SHIC Looks At Ways to Prevent Pathogen Transmission in Feed

The Swine Health Information Center (SHIC) recently funded a study assessing tools for mitigation of Foreign Animal Disease (FAD) and other transboundary pathogens introduction and transmission in feed.

Conducted at Kansas State University, the study will meet the urgent need to understand and define the potential role feed plays in the introduction of diseases like African swine fever virus (ASFV), classical swine fever virus (CSFV), and a Chinese strain of pseudorabies virus (PRV). Each is at the top of the prioritized foreign and endemic pathogens on the SHIC Swine Disease Matrix. CSFV and PRV are endemic to China while ASFV is spreading in eastern Europe.

Reviewed by SHIC’s Monitoring and Analysis Working Group and approved by the organization’s Board of Directors, the study will focus on three key objectives.

Developing baseline laboratory data for the effectiveness of mitigants to inactivate ASFV, CSF, and Chinese PRV. This effort will determine the inactivation rate of each virus when exposed to candidate mitigants.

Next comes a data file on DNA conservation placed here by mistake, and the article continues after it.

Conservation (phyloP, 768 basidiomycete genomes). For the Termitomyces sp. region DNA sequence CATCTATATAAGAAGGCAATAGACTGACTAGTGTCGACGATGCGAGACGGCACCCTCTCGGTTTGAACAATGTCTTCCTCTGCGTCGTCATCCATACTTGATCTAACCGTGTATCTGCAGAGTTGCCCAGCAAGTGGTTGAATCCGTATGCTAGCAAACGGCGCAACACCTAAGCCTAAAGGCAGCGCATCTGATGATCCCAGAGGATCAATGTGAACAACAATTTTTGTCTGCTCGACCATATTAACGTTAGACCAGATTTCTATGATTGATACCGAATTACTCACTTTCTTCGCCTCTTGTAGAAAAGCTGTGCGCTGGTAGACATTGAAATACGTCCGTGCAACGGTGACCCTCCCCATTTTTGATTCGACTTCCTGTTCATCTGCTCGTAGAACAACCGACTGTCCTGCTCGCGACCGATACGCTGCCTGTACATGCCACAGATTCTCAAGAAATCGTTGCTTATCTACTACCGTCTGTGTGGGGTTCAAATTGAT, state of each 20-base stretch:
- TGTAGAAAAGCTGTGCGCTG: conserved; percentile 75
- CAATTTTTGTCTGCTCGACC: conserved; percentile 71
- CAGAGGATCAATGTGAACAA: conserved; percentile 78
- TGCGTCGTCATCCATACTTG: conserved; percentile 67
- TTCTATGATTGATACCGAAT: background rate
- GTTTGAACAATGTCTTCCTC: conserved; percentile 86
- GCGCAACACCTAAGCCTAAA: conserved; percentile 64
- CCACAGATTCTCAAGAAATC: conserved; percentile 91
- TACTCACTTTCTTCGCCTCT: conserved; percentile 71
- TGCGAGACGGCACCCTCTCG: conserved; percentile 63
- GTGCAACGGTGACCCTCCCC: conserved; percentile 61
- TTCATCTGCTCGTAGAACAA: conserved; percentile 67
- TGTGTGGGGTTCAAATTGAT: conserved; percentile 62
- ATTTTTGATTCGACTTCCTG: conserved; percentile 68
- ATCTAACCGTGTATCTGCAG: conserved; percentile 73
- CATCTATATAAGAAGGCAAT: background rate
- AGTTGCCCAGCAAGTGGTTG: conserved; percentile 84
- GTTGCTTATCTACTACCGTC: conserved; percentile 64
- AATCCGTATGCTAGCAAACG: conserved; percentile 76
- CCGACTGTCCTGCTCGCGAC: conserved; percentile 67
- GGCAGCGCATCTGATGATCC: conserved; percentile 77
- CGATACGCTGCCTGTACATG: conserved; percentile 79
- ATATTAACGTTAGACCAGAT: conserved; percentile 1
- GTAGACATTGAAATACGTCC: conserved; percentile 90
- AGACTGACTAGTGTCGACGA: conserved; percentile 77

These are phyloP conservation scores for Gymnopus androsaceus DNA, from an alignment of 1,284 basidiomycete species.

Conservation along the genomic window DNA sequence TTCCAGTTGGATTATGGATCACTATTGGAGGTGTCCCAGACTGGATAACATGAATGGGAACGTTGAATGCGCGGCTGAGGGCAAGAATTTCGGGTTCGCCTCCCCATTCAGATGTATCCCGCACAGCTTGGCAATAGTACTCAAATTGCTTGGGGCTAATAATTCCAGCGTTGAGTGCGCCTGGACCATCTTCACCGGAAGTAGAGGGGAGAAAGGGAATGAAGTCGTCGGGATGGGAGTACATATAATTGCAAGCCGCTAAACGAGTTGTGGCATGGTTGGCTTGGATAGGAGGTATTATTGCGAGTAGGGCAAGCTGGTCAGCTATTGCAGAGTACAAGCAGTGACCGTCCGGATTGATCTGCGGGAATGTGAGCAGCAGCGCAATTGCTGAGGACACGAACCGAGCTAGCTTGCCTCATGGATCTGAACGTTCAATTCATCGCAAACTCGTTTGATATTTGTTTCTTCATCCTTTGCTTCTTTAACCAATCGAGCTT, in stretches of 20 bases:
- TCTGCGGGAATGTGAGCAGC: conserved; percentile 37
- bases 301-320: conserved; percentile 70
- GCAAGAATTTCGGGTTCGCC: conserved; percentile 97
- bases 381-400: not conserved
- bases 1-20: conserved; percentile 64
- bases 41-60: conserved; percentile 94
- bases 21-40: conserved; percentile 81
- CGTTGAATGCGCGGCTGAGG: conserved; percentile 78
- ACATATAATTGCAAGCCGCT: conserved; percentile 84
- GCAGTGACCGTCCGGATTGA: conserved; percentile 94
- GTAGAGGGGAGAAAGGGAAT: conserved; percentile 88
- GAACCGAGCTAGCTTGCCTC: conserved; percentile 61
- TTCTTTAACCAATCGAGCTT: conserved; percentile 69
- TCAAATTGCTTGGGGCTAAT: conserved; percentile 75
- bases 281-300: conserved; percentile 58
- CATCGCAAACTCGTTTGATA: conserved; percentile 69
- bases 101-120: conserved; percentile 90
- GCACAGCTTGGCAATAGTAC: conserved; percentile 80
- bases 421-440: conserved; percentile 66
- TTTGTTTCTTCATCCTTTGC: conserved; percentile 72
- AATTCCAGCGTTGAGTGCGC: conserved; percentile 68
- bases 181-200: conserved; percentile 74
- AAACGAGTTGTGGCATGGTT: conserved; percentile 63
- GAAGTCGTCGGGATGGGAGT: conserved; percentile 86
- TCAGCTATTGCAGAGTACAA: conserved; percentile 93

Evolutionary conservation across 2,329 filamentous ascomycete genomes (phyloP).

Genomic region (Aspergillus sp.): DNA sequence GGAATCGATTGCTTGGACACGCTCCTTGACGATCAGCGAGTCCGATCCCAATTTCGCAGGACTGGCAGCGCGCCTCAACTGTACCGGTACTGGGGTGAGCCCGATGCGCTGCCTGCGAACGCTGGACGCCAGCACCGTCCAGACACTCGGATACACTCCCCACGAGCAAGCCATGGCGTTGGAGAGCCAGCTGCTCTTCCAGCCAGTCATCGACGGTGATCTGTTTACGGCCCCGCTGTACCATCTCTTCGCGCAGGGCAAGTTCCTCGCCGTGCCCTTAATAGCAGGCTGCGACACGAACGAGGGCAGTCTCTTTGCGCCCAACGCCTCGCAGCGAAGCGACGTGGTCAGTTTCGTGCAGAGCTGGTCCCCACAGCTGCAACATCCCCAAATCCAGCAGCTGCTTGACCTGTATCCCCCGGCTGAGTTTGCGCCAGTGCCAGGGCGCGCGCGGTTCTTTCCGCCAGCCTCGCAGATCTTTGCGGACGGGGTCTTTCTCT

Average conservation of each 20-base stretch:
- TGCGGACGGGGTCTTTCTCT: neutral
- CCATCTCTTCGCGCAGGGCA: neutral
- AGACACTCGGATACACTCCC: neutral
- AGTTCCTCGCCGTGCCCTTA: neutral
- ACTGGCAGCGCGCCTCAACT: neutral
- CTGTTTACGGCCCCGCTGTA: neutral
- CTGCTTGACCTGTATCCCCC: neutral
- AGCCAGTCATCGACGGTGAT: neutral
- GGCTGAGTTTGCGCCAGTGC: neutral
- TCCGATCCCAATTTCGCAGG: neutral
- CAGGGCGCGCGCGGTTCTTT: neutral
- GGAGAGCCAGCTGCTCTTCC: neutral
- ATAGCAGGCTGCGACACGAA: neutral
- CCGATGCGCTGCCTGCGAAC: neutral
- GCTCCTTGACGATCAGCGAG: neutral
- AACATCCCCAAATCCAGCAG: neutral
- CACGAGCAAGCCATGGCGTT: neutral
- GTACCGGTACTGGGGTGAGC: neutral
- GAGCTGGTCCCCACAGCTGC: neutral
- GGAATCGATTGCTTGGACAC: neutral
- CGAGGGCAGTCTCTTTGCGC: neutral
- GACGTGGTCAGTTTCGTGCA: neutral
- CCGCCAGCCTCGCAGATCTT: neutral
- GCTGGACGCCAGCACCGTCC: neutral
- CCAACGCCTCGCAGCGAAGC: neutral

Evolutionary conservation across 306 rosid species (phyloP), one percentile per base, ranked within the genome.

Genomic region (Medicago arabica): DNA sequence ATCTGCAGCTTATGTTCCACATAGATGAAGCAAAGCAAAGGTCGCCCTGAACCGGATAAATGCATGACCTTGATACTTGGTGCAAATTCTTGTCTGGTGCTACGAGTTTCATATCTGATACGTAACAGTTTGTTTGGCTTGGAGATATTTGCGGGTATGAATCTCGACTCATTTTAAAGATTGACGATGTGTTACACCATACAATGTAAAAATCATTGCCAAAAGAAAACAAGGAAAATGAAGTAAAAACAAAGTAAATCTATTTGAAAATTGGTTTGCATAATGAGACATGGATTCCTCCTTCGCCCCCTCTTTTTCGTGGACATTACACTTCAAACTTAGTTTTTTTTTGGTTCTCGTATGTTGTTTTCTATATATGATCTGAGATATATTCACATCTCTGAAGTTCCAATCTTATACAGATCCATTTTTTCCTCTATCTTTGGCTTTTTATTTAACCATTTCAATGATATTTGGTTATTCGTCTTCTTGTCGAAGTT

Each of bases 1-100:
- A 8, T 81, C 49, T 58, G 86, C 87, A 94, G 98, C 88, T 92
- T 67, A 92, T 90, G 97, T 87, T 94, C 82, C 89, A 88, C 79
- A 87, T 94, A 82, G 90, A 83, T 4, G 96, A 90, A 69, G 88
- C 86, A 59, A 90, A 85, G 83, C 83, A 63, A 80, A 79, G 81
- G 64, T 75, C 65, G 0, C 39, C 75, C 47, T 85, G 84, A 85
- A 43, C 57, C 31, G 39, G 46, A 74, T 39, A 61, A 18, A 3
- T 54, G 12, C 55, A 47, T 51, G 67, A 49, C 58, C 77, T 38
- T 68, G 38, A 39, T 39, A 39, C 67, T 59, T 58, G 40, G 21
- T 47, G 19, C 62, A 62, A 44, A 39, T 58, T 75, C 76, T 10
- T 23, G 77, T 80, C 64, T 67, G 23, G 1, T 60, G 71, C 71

Testing candidate mitigants using natural feeding exposure in pigs. The approach is to administer the mitigant in a feed formulation and test the effectiveness of inactivating ASFV, CSFV, or Chinese PRV when present in complete feed.

Evaluating the effectiveness of mitigants to neutralize viruses in a model that simulates conditions when feed ingredients are shipped to the U.S. Midwest from another country. This process will evaluate the effectiveness of mitigants if they were added to feed ingredients at the point of origin. In this case, it would be China for PRV and CSFV and eastern Europe for ASFV.

One strength of the project is that a strong research team has been formed to test the mitigants directly on ASFV, CSFV and a strain of PRV now circulating in China. The team incorporates the expertise of virologists, veterinarians, feed scientists, and swine nutritionists from Kansas State University Colleges of Veterinary Medicine and Agriculture, South Dakota State University, and Pipestone Applied Research. The collaboration is also supported by the Biosecurity Research Institute (BRI), a unique high biosecurity facility located on the K-State campus with permits to study these viruses.

This project, expected to be completed within 12 months, is an extension of research going on to evaluate the ability of these viruses to survive in imported feed ingredients under their shipping conditions.Anchor